Also known as acetaminophen, Tylenol is a highly used non-prescription drug that is usually taken to relieve mild to moderate pain resulting from headaches, colds, muscle aches, menstrual periods, backaches and toothaches. It can also be taken to help reduce fever and to relieve the pain of joint arthritis (arthritis caused by a breakdown of the joints). It’s in a class of medications referred to as analgesics, which are pain relievers, as well as a class named antipyretics or fever reducers. Tylenol is usually effective through its ability to change the way the body senses pain, as well as its ability to cool down the body.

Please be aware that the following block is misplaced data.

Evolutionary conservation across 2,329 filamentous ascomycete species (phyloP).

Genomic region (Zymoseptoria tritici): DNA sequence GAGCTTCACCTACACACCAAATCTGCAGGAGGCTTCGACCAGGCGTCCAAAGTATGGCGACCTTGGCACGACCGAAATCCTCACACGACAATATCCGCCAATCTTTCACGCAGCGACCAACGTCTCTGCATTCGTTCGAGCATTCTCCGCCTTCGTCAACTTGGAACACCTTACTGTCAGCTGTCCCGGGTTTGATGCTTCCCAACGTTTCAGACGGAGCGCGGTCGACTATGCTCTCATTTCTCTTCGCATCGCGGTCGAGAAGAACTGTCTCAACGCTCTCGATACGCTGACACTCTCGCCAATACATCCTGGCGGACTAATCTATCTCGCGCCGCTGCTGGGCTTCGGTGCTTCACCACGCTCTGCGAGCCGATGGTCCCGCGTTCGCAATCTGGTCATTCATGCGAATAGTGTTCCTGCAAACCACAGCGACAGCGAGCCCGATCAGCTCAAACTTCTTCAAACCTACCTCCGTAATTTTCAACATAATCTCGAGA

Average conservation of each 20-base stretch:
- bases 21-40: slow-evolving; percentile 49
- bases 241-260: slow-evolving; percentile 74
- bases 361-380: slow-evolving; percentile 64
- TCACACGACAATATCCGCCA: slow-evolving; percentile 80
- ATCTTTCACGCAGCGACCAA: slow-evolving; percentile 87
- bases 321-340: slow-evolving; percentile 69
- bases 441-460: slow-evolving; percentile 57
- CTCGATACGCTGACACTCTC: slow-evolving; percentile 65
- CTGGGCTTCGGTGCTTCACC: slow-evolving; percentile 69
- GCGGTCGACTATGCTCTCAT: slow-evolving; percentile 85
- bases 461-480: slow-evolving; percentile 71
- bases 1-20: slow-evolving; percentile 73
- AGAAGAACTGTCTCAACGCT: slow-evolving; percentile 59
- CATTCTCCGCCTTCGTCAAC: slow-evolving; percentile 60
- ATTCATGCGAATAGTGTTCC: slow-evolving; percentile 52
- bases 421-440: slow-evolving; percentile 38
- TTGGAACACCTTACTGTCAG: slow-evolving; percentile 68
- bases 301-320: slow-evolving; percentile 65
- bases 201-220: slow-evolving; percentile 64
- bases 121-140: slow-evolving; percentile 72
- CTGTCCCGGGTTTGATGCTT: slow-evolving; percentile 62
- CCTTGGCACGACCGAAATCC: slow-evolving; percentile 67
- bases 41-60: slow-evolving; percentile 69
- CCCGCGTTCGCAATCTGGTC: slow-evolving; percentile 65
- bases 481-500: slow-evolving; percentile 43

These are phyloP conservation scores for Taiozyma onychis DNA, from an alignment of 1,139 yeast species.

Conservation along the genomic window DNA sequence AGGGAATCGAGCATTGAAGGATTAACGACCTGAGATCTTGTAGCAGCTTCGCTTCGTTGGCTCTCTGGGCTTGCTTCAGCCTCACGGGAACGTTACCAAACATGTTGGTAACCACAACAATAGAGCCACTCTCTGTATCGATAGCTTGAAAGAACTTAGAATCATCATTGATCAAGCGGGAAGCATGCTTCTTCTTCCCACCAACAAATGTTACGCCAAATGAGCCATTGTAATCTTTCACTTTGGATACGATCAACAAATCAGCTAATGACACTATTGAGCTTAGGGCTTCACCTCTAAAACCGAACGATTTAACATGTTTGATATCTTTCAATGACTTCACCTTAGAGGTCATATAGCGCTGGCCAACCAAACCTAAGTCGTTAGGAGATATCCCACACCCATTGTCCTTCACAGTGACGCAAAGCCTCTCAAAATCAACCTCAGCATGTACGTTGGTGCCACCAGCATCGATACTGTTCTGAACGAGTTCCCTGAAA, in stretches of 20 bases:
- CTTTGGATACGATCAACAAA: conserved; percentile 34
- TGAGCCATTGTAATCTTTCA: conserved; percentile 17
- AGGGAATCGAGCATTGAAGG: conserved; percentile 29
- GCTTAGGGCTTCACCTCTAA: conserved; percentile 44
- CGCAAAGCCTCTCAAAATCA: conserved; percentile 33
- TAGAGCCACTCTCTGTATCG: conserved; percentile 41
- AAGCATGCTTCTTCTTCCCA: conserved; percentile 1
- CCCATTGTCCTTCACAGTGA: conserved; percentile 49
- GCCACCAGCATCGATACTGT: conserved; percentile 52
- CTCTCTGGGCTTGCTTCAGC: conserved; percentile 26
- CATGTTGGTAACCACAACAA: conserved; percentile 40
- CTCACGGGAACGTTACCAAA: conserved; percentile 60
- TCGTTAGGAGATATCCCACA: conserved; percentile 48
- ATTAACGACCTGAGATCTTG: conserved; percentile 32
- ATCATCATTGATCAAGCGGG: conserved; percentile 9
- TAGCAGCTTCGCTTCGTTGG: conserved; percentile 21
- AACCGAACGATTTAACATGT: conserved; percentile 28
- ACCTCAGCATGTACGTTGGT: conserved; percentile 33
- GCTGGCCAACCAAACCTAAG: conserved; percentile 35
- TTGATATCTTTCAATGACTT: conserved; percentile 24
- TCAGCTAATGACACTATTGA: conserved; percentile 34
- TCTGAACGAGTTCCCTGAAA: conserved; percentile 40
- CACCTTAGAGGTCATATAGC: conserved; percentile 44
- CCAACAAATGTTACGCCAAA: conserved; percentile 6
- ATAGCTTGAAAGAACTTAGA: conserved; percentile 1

Some medical conditions and medicines may have a negative interaction with the use of Tylenol. You may want to contact your doctor or pharmacist if you have one or more of the following conditions before using Tylenol:
Tylenol may harm your liver or kidney. This risk could become greater if alcohol is used while Tylenol is taken.
If pain or a fever lasts longer than five to ten days, it is advised that you consult a doctor or pharmacist before it gets worse. This is especially true if new symptoms continue to develop during this timeframe of using Tylenol.
While all medicines are known to cause side effects, not everyone will be affected by them. When Tylenol is taken in small doses, there are essentially no common side effects reported. Some severe side effects that have occurred with Tylenol include:
Although there are no common side effects reported with proper dosage, using too much Tylenol is a different story. Symptoms of Tylenol overdose could include: